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The SAT is an assessment created and administered by the College Board and has been used as a college admissions test since the mid-1920s. Students may take the SAT for admission into a two- or four-year university, obtain scholarships, and/or assess their readiness for freshman-level college coursework. TEA recommends six steps for students and educators to prepare for and administer the SAT.

TEA supports and aligns with the Texas Higher Education Coordinating Board in their 60x30TX goal, which states that at least 60 percent of Texans ages 25-34 will have a certificate or degree by 2030. By taking a college preparation assessment, such as the SAT, Texas students expand the number of postsecondary options available to them.

Before Exam

Step 1: Pick the right test

Students and administrators/educators should consider similarities and differences between the college preparation assessments (SAT, ACT, and TSIA) and determine which one(s) is the best fit for the student.

Step 2: Schedule and Register

There are several different ways students can register and take the assessments.

School Day Administrations
Over 400 districts in Texas have participated in SAT School Day at least once in the last five years. SAT School Day is an awesome opportunity for students to take the assessment on campus during the school day. By administering the assessment on a school day, districts/campuses increase access and reduce barriers for many students who may not be able to test on a Saturday (i.e., working students, students without transportation, etc.). Administrators can learn more about signing up for SAT School Day here. Alternatively, administrators can order directly from the College Board website.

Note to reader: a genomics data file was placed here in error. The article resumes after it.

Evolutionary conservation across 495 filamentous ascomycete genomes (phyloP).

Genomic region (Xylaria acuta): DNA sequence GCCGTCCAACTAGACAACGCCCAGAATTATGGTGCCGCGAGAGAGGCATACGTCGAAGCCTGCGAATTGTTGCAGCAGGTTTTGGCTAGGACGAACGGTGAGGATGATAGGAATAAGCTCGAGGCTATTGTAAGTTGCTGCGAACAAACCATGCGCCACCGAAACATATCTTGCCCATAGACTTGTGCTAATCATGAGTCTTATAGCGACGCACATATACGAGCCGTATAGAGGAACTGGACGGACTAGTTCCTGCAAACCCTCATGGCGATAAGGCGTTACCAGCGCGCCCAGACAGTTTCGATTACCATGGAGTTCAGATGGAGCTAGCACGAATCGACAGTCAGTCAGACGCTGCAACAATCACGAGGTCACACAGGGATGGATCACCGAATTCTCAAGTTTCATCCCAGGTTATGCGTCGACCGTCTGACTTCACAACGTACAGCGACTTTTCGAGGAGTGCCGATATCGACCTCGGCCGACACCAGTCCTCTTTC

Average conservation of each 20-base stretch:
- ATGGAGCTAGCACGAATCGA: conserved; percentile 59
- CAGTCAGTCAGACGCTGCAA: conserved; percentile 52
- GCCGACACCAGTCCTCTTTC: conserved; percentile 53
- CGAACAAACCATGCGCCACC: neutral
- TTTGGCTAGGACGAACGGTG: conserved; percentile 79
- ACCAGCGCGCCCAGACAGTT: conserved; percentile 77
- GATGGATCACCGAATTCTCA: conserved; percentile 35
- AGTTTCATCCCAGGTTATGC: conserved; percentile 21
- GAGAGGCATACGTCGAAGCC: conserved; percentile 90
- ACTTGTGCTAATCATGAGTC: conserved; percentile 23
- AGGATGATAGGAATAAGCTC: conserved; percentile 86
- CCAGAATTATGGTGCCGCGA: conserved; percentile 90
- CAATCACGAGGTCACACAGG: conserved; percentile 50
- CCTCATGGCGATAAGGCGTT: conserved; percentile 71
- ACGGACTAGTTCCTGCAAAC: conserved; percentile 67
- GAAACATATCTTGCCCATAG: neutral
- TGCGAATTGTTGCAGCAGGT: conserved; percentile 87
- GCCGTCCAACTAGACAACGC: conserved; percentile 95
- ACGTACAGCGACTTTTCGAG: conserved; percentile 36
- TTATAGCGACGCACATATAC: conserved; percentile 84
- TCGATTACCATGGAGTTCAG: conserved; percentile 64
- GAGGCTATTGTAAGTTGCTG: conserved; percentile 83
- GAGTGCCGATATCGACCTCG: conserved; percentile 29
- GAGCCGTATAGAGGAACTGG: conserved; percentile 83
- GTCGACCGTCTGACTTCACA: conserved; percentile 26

Alternative Test Dates
Students can register individually and choose a date and testing site.  Students can also take the assessment on the weekend, especially if their school does not offer SAT School Day.

Cost & Fee Waivers
House Bill 3 (HB 3), which passed in the 86th legislative session, permitted the state to reimburse districts for the amount of fees paid by the district for the administration of a college preparation assessment. This means that eligible students may take one SAT, ACT, or TSIA in the spring of their junior year or during their senior year for free (at state cost)! 

As a result, TEA entered into a contract with the College Board to negotiate a statewide rate for SAT School Day. The rates for the next four years are as follows:


2020-21 2021-22 2022-23 2023-24 2024-25

ACT, Inc. 
ACT State and District Testing






The College Board 
SAT School Day






Additionally, eligible students may use fee waivers to pay for national testing on the weekend.

Step 3: Prepare and Study

Both the student and the teacher have an active role in exam preparation. Fortunately, the College Board has created several resources for both parties.

For students:

For educators:

Exam Day

Step 4: Take the Test